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Combined immunodeficiency with skin granulomas is characterized by recurrent viral infections and the presence of granulomas in the skin, mucous membranes and/or internal organs. There is a gradual reduction in the number and function of B cells (a type of white blood cell that makes antibodies), and T lymphocytes (a type of white blood cell, that protect the body from infection attacking the infected cells directly), hypogammaglobulinemia (reduction in all types of gamma globulins, including antibodies that help fight infection.) and defective autoinmunity where the immune system attacks the body itself. Some people may develop associated auto-immune diseases such as myasthenia gravis, vitiligo, low blood red and white cells, psoriasis, and Guillain–Barré syndrome.
It is caused by mutations in the RAG1 and/or RAG2 genes. These genes provide instructions for making a member of a group of proteins called the RAG complex, which is involved in the process, known as V(D)J recombination, needed for maintaining the diversity of the B and T cells so they can be able to recognize diverse foreign agents allowing the body to fight infections. The mutations can impair RAG complex formation and function, resulting in an impaired B and T cells' function. Depending on the residual activity of the RAG proteins the disease can be more or less severe. In less severe cases symptoms are milder and may appear later in life. Treatment is with bone marrow transplantation.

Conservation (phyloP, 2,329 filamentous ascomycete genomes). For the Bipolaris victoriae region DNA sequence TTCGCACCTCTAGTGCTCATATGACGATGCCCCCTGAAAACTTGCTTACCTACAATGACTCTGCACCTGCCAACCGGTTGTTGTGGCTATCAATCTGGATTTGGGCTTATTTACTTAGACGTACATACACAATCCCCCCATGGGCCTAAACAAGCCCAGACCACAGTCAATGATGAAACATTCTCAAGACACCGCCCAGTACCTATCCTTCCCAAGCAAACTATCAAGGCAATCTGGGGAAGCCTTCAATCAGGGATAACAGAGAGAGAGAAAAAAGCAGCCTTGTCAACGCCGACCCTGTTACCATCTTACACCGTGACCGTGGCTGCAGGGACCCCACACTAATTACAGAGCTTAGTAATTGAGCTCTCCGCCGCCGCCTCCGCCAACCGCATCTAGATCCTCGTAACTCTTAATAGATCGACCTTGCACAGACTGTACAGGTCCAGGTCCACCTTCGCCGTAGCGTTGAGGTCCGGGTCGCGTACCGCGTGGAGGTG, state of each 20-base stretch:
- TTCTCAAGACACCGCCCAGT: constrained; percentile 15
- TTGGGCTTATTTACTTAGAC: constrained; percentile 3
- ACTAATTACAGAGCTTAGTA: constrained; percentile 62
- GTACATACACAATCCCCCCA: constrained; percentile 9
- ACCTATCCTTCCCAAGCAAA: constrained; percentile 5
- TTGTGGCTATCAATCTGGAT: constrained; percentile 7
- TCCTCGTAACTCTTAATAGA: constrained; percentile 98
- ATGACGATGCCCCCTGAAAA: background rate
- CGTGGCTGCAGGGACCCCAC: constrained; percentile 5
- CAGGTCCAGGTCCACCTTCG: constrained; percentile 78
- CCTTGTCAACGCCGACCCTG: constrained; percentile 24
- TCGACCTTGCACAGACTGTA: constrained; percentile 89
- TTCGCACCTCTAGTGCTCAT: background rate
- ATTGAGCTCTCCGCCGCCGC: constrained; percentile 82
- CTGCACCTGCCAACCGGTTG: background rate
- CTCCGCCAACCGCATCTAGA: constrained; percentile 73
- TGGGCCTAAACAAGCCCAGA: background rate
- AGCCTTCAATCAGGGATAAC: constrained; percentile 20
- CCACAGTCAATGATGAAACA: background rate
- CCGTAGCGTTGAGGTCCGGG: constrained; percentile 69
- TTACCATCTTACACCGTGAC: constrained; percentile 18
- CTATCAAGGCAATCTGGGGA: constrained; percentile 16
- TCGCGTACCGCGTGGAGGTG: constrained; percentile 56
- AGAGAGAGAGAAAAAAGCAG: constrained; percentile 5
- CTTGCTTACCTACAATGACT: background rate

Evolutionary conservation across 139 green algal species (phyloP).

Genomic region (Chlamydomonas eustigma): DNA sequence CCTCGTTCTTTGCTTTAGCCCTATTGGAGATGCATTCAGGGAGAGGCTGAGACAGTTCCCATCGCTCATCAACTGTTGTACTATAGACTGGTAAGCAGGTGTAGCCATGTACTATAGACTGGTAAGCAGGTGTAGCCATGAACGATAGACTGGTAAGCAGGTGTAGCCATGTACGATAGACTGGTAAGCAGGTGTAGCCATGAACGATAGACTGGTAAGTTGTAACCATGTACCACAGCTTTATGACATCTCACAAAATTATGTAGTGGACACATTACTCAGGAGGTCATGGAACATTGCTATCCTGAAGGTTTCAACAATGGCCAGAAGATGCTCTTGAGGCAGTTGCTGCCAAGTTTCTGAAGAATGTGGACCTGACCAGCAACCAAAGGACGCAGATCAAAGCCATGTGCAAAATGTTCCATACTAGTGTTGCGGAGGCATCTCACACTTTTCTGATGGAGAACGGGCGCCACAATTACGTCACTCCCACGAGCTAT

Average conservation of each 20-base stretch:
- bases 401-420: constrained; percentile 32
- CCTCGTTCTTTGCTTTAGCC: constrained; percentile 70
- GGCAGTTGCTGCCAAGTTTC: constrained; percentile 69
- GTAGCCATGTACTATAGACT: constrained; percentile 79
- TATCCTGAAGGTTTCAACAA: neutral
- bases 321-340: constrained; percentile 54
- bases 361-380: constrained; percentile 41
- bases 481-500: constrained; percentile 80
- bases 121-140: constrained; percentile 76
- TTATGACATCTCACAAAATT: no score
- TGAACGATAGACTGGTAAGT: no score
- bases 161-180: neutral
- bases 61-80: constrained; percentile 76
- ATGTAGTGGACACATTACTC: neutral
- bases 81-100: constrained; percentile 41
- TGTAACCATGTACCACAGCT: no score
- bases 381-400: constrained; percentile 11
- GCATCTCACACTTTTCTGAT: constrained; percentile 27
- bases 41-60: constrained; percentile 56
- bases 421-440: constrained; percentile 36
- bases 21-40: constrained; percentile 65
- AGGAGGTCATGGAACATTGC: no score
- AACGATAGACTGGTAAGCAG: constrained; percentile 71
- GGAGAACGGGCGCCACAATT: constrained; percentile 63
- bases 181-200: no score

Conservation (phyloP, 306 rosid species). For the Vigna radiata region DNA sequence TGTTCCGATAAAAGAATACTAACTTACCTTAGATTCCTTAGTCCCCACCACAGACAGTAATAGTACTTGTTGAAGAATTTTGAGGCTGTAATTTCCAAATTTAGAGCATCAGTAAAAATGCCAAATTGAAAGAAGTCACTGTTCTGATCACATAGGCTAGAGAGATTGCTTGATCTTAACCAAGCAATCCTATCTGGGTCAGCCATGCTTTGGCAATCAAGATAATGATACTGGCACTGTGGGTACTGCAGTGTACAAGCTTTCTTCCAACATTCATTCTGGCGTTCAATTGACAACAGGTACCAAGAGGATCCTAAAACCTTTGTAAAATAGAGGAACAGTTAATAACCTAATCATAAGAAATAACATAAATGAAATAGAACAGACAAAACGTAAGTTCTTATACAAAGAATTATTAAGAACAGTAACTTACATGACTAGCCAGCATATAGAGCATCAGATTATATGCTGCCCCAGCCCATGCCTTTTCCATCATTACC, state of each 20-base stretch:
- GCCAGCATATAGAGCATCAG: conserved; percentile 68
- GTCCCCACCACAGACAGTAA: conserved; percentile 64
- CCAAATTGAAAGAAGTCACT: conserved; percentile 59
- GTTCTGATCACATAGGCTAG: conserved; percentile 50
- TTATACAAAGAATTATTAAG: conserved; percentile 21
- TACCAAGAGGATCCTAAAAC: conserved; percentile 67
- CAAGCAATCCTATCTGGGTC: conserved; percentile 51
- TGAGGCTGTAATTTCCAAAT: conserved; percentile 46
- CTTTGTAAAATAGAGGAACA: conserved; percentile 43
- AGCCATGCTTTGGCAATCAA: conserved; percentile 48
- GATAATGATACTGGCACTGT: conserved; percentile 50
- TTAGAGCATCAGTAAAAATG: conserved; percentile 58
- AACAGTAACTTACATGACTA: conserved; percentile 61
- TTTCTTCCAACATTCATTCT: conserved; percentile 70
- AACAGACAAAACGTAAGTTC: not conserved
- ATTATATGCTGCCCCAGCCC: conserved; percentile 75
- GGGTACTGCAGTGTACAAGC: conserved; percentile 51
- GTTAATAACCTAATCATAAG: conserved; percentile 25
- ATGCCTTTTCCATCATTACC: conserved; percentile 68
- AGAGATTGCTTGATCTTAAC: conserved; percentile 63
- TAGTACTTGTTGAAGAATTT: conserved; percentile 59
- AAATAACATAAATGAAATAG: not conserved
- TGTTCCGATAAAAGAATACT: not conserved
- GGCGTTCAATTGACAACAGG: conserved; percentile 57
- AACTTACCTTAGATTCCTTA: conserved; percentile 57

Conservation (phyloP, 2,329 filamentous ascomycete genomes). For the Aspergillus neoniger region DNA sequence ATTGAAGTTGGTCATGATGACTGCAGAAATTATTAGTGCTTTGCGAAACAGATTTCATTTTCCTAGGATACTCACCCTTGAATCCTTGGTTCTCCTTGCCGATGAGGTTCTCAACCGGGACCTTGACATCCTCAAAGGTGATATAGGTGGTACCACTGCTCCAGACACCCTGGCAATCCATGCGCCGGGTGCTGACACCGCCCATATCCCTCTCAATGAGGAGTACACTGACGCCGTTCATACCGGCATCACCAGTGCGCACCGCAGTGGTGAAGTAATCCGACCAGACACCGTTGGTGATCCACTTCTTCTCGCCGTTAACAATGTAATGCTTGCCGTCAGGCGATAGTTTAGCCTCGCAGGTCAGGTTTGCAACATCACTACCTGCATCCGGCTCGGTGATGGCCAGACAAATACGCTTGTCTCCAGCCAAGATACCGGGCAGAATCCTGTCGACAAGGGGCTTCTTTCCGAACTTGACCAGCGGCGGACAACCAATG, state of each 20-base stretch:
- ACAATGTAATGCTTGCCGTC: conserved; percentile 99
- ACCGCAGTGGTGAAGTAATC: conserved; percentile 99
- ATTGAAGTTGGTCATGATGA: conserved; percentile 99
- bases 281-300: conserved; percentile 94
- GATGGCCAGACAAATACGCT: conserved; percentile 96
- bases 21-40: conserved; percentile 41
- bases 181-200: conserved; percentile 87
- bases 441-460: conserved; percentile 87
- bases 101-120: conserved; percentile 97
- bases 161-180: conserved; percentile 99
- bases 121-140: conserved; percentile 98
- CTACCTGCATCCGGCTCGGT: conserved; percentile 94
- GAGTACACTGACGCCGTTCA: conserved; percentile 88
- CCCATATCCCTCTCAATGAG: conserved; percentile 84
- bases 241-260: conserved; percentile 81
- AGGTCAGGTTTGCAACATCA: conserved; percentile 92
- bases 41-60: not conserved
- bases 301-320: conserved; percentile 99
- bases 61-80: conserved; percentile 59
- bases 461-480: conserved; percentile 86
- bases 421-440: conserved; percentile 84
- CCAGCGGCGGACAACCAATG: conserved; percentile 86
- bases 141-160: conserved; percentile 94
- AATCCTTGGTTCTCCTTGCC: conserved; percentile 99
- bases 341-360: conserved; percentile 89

Source: GARD Last updated on 05-01-20
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